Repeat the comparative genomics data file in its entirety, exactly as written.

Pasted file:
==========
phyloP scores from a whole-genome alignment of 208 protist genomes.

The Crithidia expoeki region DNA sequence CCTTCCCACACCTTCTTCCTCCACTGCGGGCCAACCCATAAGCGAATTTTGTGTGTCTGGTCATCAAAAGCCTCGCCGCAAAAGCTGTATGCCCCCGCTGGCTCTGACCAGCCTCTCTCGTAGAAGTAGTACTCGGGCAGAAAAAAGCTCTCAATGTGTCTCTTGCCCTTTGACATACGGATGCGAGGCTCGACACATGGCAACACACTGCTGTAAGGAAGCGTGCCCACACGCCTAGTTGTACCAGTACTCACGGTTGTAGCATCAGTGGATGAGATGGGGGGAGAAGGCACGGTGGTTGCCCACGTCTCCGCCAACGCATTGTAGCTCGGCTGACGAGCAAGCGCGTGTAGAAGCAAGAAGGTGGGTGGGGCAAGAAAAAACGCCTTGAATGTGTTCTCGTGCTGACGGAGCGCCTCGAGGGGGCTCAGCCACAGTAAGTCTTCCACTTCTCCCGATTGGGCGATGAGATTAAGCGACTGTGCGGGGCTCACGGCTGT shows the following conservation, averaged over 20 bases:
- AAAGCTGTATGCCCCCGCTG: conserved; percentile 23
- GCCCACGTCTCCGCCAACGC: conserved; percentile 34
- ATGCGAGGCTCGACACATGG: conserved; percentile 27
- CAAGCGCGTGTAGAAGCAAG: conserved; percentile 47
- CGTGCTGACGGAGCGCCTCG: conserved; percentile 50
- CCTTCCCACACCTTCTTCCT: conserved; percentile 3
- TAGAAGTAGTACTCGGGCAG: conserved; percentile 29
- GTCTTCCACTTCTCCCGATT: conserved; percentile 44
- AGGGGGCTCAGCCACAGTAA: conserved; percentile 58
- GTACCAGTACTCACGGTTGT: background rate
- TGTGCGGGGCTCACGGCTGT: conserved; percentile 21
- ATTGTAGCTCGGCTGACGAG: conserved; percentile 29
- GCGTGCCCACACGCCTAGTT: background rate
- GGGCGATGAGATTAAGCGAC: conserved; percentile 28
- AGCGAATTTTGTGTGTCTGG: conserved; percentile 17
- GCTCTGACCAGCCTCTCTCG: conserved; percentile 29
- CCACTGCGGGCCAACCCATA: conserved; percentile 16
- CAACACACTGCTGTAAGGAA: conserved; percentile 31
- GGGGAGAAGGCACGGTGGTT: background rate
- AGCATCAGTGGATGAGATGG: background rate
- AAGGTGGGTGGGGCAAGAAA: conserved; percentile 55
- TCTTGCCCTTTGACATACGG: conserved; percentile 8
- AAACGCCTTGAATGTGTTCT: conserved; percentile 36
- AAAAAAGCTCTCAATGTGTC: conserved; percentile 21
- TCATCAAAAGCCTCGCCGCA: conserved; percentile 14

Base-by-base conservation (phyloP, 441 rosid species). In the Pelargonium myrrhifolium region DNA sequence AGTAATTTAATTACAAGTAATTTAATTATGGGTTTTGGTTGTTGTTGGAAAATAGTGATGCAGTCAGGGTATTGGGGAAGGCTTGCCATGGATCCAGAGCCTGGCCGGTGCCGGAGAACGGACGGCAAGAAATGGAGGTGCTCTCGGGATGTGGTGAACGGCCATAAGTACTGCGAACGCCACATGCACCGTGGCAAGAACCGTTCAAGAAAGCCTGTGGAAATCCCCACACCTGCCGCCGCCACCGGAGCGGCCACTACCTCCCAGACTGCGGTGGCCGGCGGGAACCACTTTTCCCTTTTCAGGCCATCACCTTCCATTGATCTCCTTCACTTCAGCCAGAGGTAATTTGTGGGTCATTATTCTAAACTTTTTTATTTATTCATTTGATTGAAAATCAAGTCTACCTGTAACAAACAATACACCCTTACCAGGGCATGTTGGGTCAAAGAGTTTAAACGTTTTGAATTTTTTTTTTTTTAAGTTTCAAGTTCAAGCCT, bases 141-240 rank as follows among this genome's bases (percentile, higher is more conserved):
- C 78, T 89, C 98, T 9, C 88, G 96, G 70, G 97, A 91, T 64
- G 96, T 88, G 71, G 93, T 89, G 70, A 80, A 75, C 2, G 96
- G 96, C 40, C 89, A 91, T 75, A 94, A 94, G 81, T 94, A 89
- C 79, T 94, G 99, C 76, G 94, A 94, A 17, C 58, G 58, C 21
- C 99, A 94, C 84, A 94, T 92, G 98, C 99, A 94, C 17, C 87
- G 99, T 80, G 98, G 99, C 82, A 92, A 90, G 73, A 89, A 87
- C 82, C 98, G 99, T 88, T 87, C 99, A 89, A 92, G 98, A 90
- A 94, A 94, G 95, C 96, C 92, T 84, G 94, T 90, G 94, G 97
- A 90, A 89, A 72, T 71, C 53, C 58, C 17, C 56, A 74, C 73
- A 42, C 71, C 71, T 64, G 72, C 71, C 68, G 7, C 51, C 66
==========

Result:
phyloP scores from a whole-genome alignment of 208 protist genomes.

The Crithidia expoeki region DNA sequence CCTTCCCACACCTTCTTCCTCCACTGCGGGCCAACCCATAAGCGAATTTTGTGTGTCTGGTCATCAAAAGCCTCGCCGCAAAAGCTGTATGCCCCCGCTGGCTCTGACCAGCCTCTCTCGTAGAAGTAGTACTCGGGCAGAAAAAAGCTCTCAATGTGTCTCTTGCCCTTTGACATACGGATGCGAGGCTCGACACATGGCAACACACTGCTGTAAGGAAGCGTGCCCACACGCCTAGTTGTACCAGTACTCACGGTTGTAGCATCAGTGGATGAGATGGGGGGAGAAGGCACGGTGGTTGCCCACGTCTCCGCCAACGCATTGTAGCTCGGCTGACGAGCAAGCGCGTGTAGAAGCAAGAAGGTGGGTGGGGCAAGAAAAAACGCCTTGAATGTGTTCTCGTGCTGACGGAGCGCCTCGAGGGGGCTCAGCCACAGTAAGTCTTCCACTTCTCCCGATTGGGCGATGAGATTAAGCGACTGTGCGGGGCTCACGGCTGT shows the following conservation, averaged over 20 bases:
- AAAGCTGTATGCCCCCGCTG: conserved; percentile 23
- GCCCACGTCTCCGCCAACGC: conserved; percentile 34
- ATGCGAGGCTCGACACATGG: conserved; percentile 27
- CAAGCGCGTGTAGAAGCAAG: conserved; percentile 47
- CGTGCTGACGGAGCGCCTCG: conserved; percentile 50
- CCTTCCCACACCTTCTTCCT: conserved; percentile 3
- TAGAAGTAGTACTCGGGCAG: conserved; percentile 29
- GTCTTCCACTTCTCCCGATT: conserved; percentile 44
- AGGGGGCTCAGCCACAGTAA: conserved; percentile 58
- GTACCAGTACTCACGGTTGT: background rate
- TGTGCGGGGCTCACGGCTGT: conserved; percentile 21
- ATTGTAGCTCGGCTGACGAG: conserved; percentile 29
- GCGTGCCCACACGCCTAGTT: background rate
- GGGCGATGAGATTAAGCGAC: conserved; percentile 28
- AGCGAATTTTGTGTGTCTGG: conserved; percentile 17
- GCTCTGACCAGCCTCTCTCG: conserved; percentile 29
- CCACTGCGGGCCAACCCATA: conserved; percentile 16
- CAACACACTGCTGTAAGGAA: conserved; percentile 31
- GGGGAGAAGGCACGGTGGTT: background rate
- AGCATCAGTGGATGAGATGG: background rate
- AAGGTGGGTGGGGCAAGAAA: conserved; percentile 55
- TCTTGCCCTTTGACATACGG: conserved; percentile 8
- AAACGCCTTGAATGTGTTCT: conserved; percentile 36
- AAAAAAGCTCTCAATGTGTC: conserved; percentile 21
- TCATCAAAAGCCTCGCCGCA: conserved; percentile 14

Base-by-base conservation (phyloP, 441 rosid species). In the Pelargonium myrrhifolium region DNA sequence AGTAATTTAATTACAAGTAATTTAATTATGGGTTTTGGTTGTTGTTGGAAAATAGTGATGCAGTCAGGGTATTGGGGAAGGCTTGCCATGGATCCAGAGCCTGGCCGGTGCCGGAGAACGGACGGCAAGAAATGGAGGTGCTCTCGGGATGTGGTGAACGGCCATAAGTACTGCGAACGCCACATGCACCGTGGCAAGAACCGTTCAAGAAAGCCTGTGGAAATCCCCACACCTGCCGCCGCCACCGGAGCGGCCACTACCTCCCAGACTGCGGTGGCCGGCGGGAACCACTTTTCCCTTTTCAGGCCATCACCTTCCATTGATCTCCTTCACTTCAGCCAGAGGTAATTTGTGGGTCATTATTCTAAACTTTTTTATTTATTCATTTGATTGAAAATCAAGTCTACCTGTAACAAACAATACACCCTTACCAGGGCATGTTGGGTCAAAGAGTTTAAACGTTTTGAATTTTTTTTTTTTTAAGTTTCAAGTTCAAGCCT, bases 141-240 rank as follows among this genome's bases (percentile, higher is more conserved):
- C 78, T 89, C 98, T 9, C 88, G 96, G 70, G 97, A 91, T 64
- G 96, T 88, G 71, G 93, T 89, G 70, A 80, A 75, C 2, G 96
- G 96, C 40, C 89, A 91, T 75, A 94, A 94, G 81, T 94, A 89
- C 79, T 94, G 99, C 76, G 94, A 94, A 17, C 58, G 58, C 21
- C 99, A 94, C 84, A 94, T 92, G 98, C 99, A 94, C 17, C 87
- G 99, T 80, G 98, G 99, C 82, A 92, A 90, G 73, A 89, A 87
- C 82, C 98, G 99, T 88, T 87, C 99, A 89, A 92, G 98, A 90
- A 94, A 94, G 95, C 96, C 92, T 84, G 94, T 90, G 94, G 97
- A 90, A 89, A 72, T 71, C 53, C 58, C 17, C 56, A 74, C 73
- A 42, C 71, C 71, T 64, G 72, C 71, C 68, G 7, C 51, C 66